There are quite a few misconceptions about going to therapy. Although efforts have been made to end the stigma attached to mental health care, a lot of these myths remain. Those who talk to psychiatrist's are deemed "crazy," "weak," or in a "dangerous" place. In reality, those who seek out help for mental health issues are incredibly strong. But how does one know if they need some of that extra help? Well, there are some signs you should give therapy a try.
Most people go to a physician to to ensure they are physically healthy. And, for many people, going to a therapy session is the equivalent of a mental physical. So why do so many people seem to have a problem with talking to a professional about some of there issues? According to Forbes, many people grow up with the idea that any inner turmoil should be pushed aside or ignored. Not dealing with these issues can actually be more trouble than their worth.
Everyone is deserving of a chance to seek out help, but people are oftentimes unsure if they should even consider it. Here are a few signs that therapy could be something that would be a good idea.
1. You Lack Motivation
Everyone has days where getting out of bed is a struggle, but Brown University noted that struggling constantly is not good. This is especially troublesome when certain activities that once made life joyful are now dreaded. Online success coach Tess Phillip told Elite Daily that this could be due to difficulties in one’s personal life or a perceived lack of purpose. A great way to figure that out is by talking to a pro.
2. You've Experienced Some Trauma
Everyone has their own way of dealing with trauma. But Psychology Today noted that not dealing with trauma can cause some major repercussions like anxiety, depression, and post traumatic stress disorder. Whether it is a past trauma or something more current, the only way to surpass it is by working through it.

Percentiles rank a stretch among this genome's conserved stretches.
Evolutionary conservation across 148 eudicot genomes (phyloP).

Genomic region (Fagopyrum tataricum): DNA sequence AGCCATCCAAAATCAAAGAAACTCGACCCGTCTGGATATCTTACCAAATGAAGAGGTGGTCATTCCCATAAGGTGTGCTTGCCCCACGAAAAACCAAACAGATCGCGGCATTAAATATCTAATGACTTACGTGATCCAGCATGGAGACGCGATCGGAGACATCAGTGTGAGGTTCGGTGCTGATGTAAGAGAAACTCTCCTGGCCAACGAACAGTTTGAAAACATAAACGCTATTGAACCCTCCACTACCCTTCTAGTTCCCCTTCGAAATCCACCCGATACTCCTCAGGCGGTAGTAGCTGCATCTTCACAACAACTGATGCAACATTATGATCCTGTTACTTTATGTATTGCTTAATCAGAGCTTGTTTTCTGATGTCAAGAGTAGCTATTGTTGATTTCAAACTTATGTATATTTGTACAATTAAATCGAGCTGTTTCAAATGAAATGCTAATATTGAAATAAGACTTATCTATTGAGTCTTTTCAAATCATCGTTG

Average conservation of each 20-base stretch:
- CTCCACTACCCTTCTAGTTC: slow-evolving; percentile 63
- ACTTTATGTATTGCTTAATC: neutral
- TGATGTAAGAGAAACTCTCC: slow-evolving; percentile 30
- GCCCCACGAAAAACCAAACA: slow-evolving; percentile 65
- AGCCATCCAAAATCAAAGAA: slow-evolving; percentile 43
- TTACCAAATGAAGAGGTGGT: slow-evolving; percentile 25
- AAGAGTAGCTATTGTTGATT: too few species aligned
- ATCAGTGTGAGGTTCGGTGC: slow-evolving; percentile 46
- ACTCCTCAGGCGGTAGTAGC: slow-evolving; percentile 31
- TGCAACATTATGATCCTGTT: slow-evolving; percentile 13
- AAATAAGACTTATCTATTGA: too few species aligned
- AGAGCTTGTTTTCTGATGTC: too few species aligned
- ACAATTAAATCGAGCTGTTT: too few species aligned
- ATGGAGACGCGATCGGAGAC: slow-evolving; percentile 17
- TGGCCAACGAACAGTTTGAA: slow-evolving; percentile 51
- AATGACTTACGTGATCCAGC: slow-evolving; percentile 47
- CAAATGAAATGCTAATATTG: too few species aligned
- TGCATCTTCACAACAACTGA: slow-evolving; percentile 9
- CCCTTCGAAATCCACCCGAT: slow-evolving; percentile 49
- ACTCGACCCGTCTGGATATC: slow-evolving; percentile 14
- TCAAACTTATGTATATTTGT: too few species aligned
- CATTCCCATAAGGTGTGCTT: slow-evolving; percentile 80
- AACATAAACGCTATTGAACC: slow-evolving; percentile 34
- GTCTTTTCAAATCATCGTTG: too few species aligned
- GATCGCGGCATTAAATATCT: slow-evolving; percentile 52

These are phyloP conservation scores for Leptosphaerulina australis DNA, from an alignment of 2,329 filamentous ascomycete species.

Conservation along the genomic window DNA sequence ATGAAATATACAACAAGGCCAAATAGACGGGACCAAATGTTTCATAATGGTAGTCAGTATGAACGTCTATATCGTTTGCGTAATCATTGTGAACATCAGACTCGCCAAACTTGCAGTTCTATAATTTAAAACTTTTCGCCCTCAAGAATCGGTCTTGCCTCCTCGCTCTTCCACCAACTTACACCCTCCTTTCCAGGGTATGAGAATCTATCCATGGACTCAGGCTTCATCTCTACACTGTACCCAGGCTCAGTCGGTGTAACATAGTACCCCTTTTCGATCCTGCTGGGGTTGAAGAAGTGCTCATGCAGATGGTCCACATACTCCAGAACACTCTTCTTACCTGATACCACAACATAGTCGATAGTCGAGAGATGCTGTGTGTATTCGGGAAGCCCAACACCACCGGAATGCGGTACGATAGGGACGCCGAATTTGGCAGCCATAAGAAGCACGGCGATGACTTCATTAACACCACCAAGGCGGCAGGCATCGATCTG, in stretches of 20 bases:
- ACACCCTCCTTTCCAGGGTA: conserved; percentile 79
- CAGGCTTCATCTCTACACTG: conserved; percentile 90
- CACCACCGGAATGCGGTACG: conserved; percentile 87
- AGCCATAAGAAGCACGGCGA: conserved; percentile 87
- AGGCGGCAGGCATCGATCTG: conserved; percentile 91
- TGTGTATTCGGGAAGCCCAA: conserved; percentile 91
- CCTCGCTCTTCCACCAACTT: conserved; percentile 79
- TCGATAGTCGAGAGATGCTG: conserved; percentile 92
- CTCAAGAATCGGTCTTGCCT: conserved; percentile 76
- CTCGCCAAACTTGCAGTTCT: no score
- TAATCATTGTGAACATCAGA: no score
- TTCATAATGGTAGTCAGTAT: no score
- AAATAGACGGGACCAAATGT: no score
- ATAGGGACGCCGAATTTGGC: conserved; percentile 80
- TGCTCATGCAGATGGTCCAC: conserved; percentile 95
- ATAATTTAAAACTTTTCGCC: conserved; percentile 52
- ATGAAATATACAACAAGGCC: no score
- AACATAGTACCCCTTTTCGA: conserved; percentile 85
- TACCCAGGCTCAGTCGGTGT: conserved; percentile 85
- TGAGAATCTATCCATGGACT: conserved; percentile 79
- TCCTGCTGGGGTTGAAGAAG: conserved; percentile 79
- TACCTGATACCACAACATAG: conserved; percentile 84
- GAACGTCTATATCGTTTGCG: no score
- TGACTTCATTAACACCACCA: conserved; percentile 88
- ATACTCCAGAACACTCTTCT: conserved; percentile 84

3. You Want To Have A Better Understanding Of Yourself
Going to therapy doesn’t mean something is wrong. Sometimes, As psychologist Ryan Howes told Reader's Digest, therapy is about studying oneself. Sitting down with a professional could shed light on certain aspects that you may be blind to.
4. You Have Unhealthy Behaviors
Going out and having a good time isn’t a crime, but when certain pleasures are performed in excess or are becoming a habit, then it’s time to re-access. Psychology Today noted that certain compulsive habits like gambling, sex, drugs, and alcohol may be caused by emotional distress.
5. You Struggle With Relationships
Making and maintaining relationships can be tough sometimes. If keeping long term friendships is a struggle or romantic relationships are tough to handle, then seeing a therapist could be a good way to figure things out. As psychologist Dr. Marisa Alter to Reader's Digest, relationship problems can stem from personal struggles and could be resolved with therapy.
6. You Feel Things In Extremes
When something bad happens, it seems like the world is coming to an end. And while blowing a fuse is not something to be ashamed of, if certain emotions are continually difficult to manage then there is a problem. According to Good Therapy, such issues have the potential to affect someone’s ability to think rationally and proficiently carry out tasks.
7. You Want Support
Again, going to therapy does not mean that there is something wrong with you. People sometimes need to go through different avenues to find support. According to an article in Reader's Digest, seeking someone who is not within one’s own family or friend group to listen to personal problems can help.
8. You Want To Be The Best Parent You Can Be
Parents want nothing more than to do the best for their child. However, as psychologist Dr. Ryan Howes told Psychology Today, parents can inadvertently practice poor parenting patterns learned during their own childhood. Taking this step in understanding why this is done will improve not only the parent, but also the child.
9. You Want To Love Yourself
Looking in the mirror and loving the person who looks back is tough. An article on Psych Central by Elizabeth Venzin explained that having low-self esteem can lead to some mental health issues like depression and anxiety. Psychology Today added that going to therapy can help work on that self love and on prioritizing happiness.